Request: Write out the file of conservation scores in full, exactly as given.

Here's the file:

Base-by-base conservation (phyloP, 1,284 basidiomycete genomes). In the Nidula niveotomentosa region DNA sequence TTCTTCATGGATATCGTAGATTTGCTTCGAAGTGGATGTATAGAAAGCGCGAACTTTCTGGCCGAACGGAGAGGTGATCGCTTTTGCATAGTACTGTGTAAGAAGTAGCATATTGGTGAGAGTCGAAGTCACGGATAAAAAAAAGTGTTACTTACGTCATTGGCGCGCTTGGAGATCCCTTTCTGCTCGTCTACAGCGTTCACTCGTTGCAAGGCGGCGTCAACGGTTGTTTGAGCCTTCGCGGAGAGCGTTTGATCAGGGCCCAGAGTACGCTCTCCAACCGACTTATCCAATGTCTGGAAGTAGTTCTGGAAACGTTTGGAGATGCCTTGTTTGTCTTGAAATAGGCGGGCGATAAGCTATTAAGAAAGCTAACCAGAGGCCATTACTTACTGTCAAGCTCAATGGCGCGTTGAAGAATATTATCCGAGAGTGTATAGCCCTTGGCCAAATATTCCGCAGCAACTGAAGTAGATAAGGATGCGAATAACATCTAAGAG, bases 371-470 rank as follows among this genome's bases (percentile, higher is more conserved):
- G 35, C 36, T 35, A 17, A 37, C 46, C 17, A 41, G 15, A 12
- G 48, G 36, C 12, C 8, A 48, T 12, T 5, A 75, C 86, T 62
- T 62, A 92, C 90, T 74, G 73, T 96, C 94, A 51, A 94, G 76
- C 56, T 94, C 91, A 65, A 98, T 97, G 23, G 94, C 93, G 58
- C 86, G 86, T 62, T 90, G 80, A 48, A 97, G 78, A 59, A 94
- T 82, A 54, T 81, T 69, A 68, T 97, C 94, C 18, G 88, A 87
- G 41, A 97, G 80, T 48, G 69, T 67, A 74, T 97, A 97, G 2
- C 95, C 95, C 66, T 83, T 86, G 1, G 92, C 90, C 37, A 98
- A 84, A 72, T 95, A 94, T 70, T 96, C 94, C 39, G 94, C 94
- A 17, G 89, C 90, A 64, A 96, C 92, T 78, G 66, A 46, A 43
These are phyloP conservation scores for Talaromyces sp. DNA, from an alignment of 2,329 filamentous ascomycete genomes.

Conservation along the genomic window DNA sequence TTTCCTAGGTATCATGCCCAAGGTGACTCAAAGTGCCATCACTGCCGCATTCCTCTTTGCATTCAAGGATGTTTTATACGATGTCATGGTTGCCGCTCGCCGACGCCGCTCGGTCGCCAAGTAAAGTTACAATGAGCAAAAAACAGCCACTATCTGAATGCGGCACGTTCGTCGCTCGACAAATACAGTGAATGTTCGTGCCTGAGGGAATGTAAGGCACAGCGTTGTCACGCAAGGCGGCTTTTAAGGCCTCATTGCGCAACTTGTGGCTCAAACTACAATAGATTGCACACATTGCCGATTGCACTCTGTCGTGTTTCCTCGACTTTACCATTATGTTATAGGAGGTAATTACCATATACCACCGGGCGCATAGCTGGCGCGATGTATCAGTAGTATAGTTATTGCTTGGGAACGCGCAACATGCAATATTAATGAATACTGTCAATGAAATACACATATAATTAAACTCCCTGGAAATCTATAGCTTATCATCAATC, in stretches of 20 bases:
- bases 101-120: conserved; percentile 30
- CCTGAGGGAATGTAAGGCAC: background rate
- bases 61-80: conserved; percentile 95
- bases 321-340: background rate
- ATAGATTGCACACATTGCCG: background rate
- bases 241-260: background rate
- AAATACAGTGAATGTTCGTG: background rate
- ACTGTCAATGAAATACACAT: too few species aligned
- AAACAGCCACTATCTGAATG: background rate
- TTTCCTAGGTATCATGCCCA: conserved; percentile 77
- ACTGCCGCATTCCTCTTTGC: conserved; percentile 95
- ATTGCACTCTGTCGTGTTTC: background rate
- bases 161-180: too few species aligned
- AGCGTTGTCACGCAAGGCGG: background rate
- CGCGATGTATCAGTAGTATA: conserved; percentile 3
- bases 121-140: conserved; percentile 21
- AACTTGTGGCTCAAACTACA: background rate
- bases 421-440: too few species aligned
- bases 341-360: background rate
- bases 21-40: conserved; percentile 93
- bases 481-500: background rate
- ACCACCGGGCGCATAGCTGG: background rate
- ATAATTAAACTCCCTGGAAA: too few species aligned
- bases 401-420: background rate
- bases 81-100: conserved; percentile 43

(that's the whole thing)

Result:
Base-by-base conservation (phyloP, 1,284 basidiomycete genomes). In the Nidula niveotomentosa region DNA sequence TTCTTCATGGATATCGTAGATTTGCTTCGAAGTGGATGTATAGAAAGCGCGAACTTTCTGGCCGAACGGAGAGGTGATCGCTTTTGCATAGTACTGTGTAAGAAGTAGCATATTGGTGAGAGTCGAAGTCACGGATAAAAAAAAGTGTTACTTACGTCATTGGCGCGCTTGGAGATCCCTTTCTGCTCGTCTACAGCGTTCACTCGTTGCAAGGCGGCGTCAACGGTTGTTTGAGCCTTCGCGGAGAGCGTTTGATCAGGGCCCAGAGTACGCTCTCCAACCGACTTATCCAATGTCTGGAAGTAGTTCTGGAAACGTTTGGAGATGCCTTGTTTGTCTTGAAATAGGCGGGCGATAAGCTATTAAGAAAGCTAACCAGAGGCCATTACTTACTGTCAAGCTCAATGGCGCGTTGAAGAATATTATCCGAGAGTGTATAGCCCTTGGCCAAATATTCCGCAGCAACTGAAGTAGATAAGGATGCGAATAACATCTAAGAG, bases 371-470 rank as follows among this genome's bases (percentile, higher is more conserved):
- G 35, C 36, T 35, A 17, A 37, C 46, C 17, A 41, G 15, A 12
- G 48, G 36, C 12, C 8, A 48, T 12, T 5, A 75, C 86, T 62
- T 62, A 92, C 90, T 74, G 73, T 96, C 94, A 51, A 94, G 76
- C 56, T 94, C 91, A 65, A 98, T 97, G 23, G 94, C 93, G 58
- C 86, G 86, T 62, T 90, G 80, A 48, A 97, G 78, A 59, A 94
- T 82, A 54, T 81, T 69, A 68, T 97, C 94, C 18, G 88, A 87
- G 41, A 97, G 80, T 48, G 69, T 67, A 74, T 97, A 97, G 2
- C 95, C 95, C 66, T 83, T 86, G 1, G 92, C 90, C 37, A 98
- A 84, A 72, T 95, A 94, T 70, T 96, C 94, C 39, G 94, C 94
- A 17, G 89, C 90, A 64, A 96, C 92, T 78, G 66, A 46, A 43
These are phyloP conservation scores for Talaromyces sp. DNA, from an alignment of 2,329 filamentous ascomycete genomes.

Conservation along the genomic window DNA sequence TTTCCTAGGTATCATGCCCAAGGTGACTCAAAGTGCCATCACTGCCGCATTCCTCTTTGCATTCAAGGATGTTTTATACGATGTCATGGTTGCCGCTCGCCGACGCCGCTCGGTCGCCAAGTAAAGTTACAATGAGCAAAAAACAGCCACTATCTGAATGCGGCACGTTCGTCGCTCGACAAATACAGTGAATGTTCGTGCCTGAGGGAATGTAAGGCACAGCGTTGTCACGCAAGGCGGCTTTTAAGGCCTCATTGCGCAACTTGTGGCTCAAACTACAATAGATTGCACACATTGCCGATTGCACTCTGTCGTGTTTCCTCGACTTTACCATTATGTTATAGGAGGTAATTACCATATACCACCGGGCGCATAGCTGGCGCGATGTATCAGTAGTATAGTTATTGCTTGGGAACGCGCAACATGCAATATTAATGAATACTGTCAATGAAATACACATATAATTAAACTCCCTGGAAATCTATAGCTTATCATCAATC, in stretches of 20 bases:
- bases 101-120: conserved; percentile 30
- CCTGAGGGAATGTAAGGCAC: background rate
- bases 61-80: conserved; percentile 95
- bases 321-340: background rate
- ATAGATTGCACACATTGCCG: background rate
- bases 241-260: background rate
- AAATACAGTGAATGTTCGTG: background rate
- ACTGTCAATGAAATACACAT: too few species aligned
- AAACAGCCACTATCTGAATG: background rate
- TTTCCTAGGTATCATGCCCA: conserved; percentile 77
- ACTGCCGCATTCCTCTTTGC: conserved; percentile 95
- ATTGCACTCTGTCGTGTTTC: background rate
- bases 161-180: too few species aligned
- AGCGTTGTCACGCAAGGCGG: background rate
- CGCGATGTATCAGTAGTATA: conserved; percentile 3
- bases 121-140: conserved; percentile 21
- AACTTGTGGCTCAAACTACA: background rate
- bases 421-440: too few species aligned
- bases 341-360: background rate
- bases 21-40: conserved; percentile 93
- bases 481-500: background rate
- ACCACCGGGCGCATAGCTGG: background rate
- ATAATTAAACTCCCTGGAAA: too few species aligned
- bases 401-420: background rate
- bases 81-100: conserved; percentile 43